Strategic decisions are often made which have direct and indirect consequences for the people have associated with those businesses. In the Retail industry, save wholesale store closures, there is nothing more disruptive on a human level than when a Retailer announces that it is going to be sourcing it products direct.
Retailer prices are being squeezed like never before. The internet has introduced a low-cost operating model which undercuts store prices and Retailer’s margins are consequently lower than ever. As a result, many are putting huge pressure on their supply base, to the point where they decide that it is more economically viable to source products in-house.
This trend has been prevalent over the past ten years – first in food, then DIY, and lately fashion has increasingly jumped on the bandwagon. In the summer of 2014, Marks and Spencer’s (the stalwart of the British high street) announced a project to source 60% of its clothing direct.
When a Retailer sources direct from factories, redundancies were inevitable. This has sparked profit warnings far beyond our shores. From Israel to Bangladesh, the shockwaves are being felt.
But what does it mean for companies in the UK who have supplied M&S for decades?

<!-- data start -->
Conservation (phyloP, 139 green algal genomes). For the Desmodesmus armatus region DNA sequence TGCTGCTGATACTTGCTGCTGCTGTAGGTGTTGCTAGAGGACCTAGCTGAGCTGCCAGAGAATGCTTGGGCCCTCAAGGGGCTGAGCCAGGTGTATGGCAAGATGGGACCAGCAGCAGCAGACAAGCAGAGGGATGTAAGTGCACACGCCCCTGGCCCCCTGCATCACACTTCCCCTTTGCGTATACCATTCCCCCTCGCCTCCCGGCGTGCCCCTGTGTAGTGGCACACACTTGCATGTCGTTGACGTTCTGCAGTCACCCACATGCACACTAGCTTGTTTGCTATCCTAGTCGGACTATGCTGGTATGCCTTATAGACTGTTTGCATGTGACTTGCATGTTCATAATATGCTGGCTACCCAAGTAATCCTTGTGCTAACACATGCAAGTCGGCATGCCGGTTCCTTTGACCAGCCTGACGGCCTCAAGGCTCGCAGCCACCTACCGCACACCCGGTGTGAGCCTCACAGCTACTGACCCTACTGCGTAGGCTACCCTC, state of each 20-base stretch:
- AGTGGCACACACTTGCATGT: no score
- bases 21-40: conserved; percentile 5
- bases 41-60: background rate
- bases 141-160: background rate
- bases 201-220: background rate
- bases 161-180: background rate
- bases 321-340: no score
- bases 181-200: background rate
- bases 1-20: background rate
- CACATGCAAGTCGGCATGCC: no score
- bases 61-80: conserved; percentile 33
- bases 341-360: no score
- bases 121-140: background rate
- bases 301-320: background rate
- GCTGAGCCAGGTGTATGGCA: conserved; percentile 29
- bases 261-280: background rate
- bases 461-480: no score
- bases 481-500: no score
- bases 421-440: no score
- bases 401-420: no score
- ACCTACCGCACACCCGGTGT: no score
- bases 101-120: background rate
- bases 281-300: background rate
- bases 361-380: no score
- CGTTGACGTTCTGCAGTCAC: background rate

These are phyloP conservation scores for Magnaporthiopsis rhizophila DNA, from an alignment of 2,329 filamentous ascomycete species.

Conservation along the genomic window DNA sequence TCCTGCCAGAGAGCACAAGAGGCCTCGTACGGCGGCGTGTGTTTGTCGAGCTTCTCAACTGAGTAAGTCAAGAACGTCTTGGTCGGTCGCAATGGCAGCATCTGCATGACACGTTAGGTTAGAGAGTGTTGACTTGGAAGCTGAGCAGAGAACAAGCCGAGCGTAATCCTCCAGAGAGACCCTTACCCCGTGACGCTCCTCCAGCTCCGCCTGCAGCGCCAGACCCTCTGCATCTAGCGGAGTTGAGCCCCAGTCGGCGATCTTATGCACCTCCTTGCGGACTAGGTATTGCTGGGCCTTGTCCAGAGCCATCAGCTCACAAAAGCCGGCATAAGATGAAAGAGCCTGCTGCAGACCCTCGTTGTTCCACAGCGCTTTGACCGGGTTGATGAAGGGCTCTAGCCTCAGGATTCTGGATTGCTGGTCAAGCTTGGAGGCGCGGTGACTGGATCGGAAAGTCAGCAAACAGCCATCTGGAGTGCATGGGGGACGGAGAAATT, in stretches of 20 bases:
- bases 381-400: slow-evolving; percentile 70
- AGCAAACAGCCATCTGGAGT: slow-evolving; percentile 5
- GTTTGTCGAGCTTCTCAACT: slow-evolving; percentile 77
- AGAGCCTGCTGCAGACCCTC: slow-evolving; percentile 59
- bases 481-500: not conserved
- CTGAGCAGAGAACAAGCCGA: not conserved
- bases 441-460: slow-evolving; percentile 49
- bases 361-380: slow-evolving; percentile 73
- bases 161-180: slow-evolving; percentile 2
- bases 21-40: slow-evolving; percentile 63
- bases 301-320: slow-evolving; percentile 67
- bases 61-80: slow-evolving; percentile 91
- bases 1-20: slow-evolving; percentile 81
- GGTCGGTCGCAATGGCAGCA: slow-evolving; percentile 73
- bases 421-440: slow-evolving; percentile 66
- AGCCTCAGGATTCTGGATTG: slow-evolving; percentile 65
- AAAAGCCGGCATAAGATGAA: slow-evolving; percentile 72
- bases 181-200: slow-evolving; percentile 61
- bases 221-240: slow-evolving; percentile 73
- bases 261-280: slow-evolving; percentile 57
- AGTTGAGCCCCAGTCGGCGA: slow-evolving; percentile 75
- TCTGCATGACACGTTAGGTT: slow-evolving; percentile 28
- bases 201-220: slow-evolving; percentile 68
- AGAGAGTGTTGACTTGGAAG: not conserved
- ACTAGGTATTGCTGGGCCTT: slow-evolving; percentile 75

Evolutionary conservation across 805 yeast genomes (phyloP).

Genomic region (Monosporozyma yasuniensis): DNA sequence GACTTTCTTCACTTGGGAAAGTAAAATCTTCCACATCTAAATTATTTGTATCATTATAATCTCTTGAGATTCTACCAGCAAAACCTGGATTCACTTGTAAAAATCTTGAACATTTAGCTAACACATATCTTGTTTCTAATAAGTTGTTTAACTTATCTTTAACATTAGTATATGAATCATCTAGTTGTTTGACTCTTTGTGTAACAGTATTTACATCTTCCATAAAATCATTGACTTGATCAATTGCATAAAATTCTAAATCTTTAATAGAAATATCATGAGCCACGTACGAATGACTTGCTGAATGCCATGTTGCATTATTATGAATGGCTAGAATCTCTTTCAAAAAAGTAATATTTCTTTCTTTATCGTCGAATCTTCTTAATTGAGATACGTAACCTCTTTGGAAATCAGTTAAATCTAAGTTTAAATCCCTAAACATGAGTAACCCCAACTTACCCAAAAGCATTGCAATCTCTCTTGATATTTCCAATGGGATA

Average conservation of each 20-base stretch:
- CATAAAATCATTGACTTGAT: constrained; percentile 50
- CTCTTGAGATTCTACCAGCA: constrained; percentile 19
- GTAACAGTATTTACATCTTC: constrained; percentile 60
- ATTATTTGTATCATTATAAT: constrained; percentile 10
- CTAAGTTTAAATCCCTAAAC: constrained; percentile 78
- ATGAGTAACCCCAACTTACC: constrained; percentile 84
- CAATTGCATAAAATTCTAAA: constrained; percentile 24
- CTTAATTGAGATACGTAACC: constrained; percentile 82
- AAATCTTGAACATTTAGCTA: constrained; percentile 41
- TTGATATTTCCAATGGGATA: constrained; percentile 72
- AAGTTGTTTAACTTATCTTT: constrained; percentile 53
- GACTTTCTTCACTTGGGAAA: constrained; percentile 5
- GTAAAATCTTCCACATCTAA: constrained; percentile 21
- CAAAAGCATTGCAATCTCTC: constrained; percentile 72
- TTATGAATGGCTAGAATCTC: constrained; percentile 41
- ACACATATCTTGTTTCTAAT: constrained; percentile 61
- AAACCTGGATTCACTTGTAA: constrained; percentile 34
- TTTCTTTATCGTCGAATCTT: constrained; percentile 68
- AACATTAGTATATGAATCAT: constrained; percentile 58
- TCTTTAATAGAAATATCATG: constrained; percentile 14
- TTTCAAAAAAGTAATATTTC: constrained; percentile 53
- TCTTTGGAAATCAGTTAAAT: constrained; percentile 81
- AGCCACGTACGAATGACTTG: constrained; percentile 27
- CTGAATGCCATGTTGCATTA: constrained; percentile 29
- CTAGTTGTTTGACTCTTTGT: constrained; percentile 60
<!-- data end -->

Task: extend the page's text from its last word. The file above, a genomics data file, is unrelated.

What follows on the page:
They are now forced to seek new business with the rest of the high street, looking to differentiate their business, but many will fall by the wayside. Whole teams have disappeared, and businesses are restructuring to make themselves attractive to new customers.
In terms of people, traditionally when M&S have been supplier changes in the past, employees have been able to step into their next role working for a competitor or fellow M&S supplier and possibly broaden their product knowledge. Now this is no longer possible, and there are hundreds of people in the market wondering how to make the move from the supply side into Retail. It seems that is the “safe” move to make.
There is no doubt that M&S needs to boost its design team and a few top management roles have been filled from their suppliers. This sourcing experience is crucial, so for the lucky few this has been a fortunate development. Social compliance, sourcing and costings are some of the key areas where skills are especially transferrable.
The shifts in the marketplace will not slow down. The UK “middle man” supplier is gradually disappearing and although there will always be a place in the market for them, the size of the pie is getting ever smaller.
There is however a light at the end of the tunnel. Offshore manufacturers are setting up satellite offices in the UK, with a view to supplying M&S directly. In addition, those with supply chain and commercial experience are increasingly seeing the internet operators as a destination. In this way, they will be eating into the profit margins of the retailers that once deserted them for this very reason.
Strange how the world works sometimes….